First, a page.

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Growing your own veg / herbs?


#61

I do not have the semblance of a green fingernail, that gene eluded me.
My late Swiss Mum was incredible at what she grew, even an apple and a pear tree from pips!
Growing up, we had all the berries red and black, vegetables including asparagus.
What she knew astounded me, the one instance that gobsmacked me was one day I observed her examining a virtually black pansy in our front garden (it may have been something else, given the paucity of my knowledge), I inquired what she was doing and she said that she was harvesting the seeds$!?@% That was me told!!
But several years later the flower part of her garden was full of that very same plant.
She could garden wonderfully, cook, knit, crochet, make wedding dresses, shirts for her 3 boys, use a welding torch and everything in between including write poetry in her 5th language as she spoke Swiss-German, German, French, Italian and finally English with a bastardised Welsh accent (lol) and I hardly ever saw her with a book.
I think that mould got broken!!


#62

It has undoubtedly been a very different year in the garden , the hot spell was both good and bad with the veg and fruit.
Unlike you I grow climbing French beans simply to save the ever crumbling body the effort of sorting through plants at ground level, this year they were a disaster, they simply could not take the heat even the flat yellow ones, all despite copious watering they shrivelled and died, yet runners thrived and I picked strawberries only a week ago !
Lettuce that generally like fresh moist conditions thrived ? cabbage despite being covered were eaten alive by the huge cabbage white population.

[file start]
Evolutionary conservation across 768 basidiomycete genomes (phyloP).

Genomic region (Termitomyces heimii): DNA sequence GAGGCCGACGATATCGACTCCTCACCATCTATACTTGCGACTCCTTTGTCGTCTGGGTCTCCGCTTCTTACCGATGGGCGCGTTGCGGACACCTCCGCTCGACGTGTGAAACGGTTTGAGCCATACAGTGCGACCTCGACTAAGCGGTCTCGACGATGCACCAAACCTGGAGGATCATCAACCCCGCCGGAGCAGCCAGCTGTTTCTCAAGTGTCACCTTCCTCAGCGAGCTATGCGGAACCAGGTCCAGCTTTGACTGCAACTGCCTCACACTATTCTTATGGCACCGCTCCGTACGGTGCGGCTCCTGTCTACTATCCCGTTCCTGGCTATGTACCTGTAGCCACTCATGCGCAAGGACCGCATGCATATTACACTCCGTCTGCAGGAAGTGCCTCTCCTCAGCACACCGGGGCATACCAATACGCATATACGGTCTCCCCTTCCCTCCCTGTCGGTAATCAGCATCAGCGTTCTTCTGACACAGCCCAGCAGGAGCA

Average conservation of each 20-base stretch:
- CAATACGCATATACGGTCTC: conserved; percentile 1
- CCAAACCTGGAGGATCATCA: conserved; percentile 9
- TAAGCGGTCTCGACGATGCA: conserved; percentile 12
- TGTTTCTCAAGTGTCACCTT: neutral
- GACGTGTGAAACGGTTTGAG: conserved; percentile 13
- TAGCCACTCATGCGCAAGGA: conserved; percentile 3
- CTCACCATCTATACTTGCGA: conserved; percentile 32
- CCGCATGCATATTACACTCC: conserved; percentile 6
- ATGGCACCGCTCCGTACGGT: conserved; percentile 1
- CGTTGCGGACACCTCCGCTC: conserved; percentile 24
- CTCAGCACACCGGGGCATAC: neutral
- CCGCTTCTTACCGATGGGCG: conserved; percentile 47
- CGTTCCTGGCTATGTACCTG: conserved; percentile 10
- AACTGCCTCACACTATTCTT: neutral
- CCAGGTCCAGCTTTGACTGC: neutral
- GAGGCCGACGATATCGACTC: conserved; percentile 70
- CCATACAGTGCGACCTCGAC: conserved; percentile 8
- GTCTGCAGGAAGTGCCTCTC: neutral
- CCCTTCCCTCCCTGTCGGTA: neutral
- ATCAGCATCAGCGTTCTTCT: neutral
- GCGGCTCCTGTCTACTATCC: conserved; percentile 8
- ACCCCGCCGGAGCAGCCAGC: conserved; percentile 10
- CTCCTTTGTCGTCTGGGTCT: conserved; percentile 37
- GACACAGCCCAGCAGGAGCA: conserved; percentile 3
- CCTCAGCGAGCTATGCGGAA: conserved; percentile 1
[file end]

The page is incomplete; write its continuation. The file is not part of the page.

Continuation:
Tomatoes in the greenhouse were fantastic and again the normally sparse growing Yellow Brandywine never stopped producing and again on return from holiday the last ones were ready to pick and huge, cucumbers should along with the tomatoes been great but even with automatic watering they struggled and were no different to last year even shading them from the sun made no difference, a season of plusses and minuses something repeated from all that I have spoken to about their garden produce and gardens.
And the Berberis and the Ceanothus are flowering at this moment for the second time this year, and as with you the apple crop is enormous, never two years the same in the garden, and never two gardens the same.


#63

I’ve grown Dwarf French Beans, both green and yellow, for the past few years. This year after picking them all I was surprised by them producig a second crop which I picked and had last night,

If you like chillis, its a waste of money to buy them from a supermarket, one small plant in a pot can produce hundreds of fruit and a couple of plants will see you through the year, even if you eat them every day.

I prefer varieties Spike and Prairie Fire.